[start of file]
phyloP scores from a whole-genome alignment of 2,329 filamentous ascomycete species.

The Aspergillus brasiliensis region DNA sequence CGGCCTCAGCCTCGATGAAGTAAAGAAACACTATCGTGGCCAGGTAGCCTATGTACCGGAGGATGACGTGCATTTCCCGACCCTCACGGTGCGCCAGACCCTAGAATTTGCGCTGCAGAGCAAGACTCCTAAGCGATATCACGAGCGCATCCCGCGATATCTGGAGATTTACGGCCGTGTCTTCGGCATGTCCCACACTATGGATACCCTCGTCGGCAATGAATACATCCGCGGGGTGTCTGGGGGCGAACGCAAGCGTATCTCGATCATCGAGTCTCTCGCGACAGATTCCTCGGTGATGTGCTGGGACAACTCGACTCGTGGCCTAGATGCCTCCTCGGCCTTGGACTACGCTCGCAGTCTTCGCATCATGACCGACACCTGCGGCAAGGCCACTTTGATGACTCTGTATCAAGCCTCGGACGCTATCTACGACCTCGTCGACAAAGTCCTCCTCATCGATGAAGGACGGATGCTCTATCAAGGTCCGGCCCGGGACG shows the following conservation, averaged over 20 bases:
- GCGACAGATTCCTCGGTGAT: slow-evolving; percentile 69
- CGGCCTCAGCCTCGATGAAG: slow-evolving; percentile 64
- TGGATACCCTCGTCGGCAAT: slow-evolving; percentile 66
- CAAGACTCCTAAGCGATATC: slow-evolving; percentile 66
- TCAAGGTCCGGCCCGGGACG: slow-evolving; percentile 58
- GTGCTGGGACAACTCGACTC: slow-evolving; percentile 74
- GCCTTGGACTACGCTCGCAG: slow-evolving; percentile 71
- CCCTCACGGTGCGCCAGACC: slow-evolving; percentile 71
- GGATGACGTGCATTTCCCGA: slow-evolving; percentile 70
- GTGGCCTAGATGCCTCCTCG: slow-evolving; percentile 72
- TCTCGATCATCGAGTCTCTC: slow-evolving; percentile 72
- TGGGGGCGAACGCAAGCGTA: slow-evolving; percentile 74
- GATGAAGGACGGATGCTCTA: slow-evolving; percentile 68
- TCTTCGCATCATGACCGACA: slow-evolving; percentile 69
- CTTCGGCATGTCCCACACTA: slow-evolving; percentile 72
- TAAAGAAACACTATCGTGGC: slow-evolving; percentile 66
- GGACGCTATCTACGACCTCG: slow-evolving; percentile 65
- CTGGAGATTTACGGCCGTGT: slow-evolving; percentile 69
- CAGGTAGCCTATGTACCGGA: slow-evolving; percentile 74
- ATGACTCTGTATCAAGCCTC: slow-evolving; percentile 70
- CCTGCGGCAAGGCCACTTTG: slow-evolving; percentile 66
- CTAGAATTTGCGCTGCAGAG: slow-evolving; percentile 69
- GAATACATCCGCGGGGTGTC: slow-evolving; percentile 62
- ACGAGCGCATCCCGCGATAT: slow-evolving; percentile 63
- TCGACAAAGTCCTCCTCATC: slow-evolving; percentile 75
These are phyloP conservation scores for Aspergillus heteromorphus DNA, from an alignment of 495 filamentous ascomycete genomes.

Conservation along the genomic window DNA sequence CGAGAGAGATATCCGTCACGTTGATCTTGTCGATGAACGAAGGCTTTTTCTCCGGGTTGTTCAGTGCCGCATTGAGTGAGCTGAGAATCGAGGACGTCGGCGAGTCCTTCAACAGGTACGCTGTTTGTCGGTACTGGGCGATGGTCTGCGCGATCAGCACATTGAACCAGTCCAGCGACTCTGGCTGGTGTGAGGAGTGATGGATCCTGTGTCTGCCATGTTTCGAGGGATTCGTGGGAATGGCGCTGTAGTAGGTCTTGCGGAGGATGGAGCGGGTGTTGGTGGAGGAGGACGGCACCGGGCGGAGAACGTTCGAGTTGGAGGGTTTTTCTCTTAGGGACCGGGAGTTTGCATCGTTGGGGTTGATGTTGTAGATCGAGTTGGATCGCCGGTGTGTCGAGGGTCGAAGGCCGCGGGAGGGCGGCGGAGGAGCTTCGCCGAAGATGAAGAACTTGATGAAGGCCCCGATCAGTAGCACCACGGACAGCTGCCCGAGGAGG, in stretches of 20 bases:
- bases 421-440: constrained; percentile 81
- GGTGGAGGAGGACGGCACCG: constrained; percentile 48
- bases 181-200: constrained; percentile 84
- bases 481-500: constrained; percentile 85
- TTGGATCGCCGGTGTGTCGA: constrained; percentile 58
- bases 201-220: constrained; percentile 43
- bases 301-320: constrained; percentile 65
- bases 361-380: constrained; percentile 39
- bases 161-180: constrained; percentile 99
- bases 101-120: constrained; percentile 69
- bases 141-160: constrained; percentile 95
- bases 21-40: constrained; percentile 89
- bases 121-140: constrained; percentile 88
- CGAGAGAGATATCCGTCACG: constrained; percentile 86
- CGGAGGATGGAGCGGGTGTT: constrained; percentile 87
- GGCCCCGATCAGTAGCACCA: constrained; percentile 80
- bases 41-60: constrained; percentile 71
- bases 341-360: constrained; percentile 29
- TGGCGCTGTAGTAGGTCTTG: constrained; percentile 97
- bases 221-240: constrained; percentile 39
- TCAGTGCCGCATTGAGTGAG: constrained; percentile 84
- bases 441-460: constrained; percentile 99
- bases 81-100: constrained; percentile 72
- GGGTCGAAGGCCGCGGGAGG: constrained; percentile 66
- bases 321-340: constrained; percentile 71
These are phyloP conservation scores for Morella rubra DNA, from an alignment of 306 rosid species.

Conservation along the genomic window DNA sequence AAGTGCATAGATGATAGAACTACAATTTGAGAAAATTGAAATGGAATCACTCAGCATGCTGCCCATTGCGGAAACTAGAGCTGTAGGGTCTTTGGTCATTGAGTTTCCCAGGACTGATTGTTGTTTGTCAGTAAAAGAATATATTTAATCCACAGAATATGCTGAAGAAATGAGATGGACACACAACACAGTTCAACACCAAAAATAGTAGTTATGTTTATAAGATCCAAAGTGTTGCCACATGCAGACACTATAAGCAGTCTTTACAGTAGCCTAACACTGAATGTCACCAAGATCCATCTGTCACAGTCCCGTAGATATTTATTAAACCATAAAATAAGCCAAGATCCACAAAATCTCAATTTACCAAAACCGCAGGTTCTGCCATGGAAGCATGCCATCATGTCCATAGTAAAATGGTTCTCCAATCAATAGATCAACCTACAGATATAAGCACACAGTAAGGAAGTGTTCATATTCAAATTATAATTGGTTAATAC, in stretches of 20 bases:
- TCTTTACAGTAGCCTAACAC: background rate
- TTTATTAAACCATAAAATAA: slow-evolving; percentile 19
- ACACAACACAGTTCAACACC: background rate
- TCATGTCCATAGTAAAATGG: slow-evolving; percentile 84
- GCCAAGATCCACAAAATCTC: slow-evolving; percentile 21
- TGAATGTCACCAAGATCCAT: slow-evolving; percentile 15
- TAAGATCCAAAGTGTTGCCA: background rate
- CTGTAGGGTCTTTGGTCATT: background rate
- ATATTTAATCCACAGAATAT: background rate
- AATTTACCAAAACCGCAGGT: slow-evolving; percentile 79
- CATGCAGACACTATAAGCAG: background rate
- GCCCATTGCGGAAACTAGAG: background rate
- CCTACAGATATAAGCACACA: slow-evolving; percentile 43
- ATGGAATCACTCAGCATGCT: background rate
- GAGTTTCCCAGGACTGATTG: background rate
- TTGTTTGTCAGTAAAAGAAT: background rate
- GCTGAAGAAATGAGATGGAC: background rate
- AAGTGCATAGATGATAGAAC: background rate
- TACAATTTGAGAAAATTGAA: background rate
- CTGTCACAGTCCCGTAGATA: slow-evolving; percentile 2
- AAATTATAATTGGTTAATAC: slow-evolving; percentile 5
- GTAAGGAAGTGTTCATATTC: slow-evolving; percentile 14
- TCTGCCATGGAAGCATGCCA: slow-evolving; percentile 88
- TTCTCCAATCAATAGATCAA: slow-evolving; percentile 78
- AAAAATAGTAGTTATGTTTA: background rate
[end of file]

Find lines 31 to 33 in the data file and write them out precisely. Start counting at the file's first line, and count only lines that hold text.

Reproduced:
- GGTGGAGGAGGACGGCACCG: constrained; percentile 48
- bases 181-200: constrained; percentile 84
- bases 481-500: constrained; percentile 85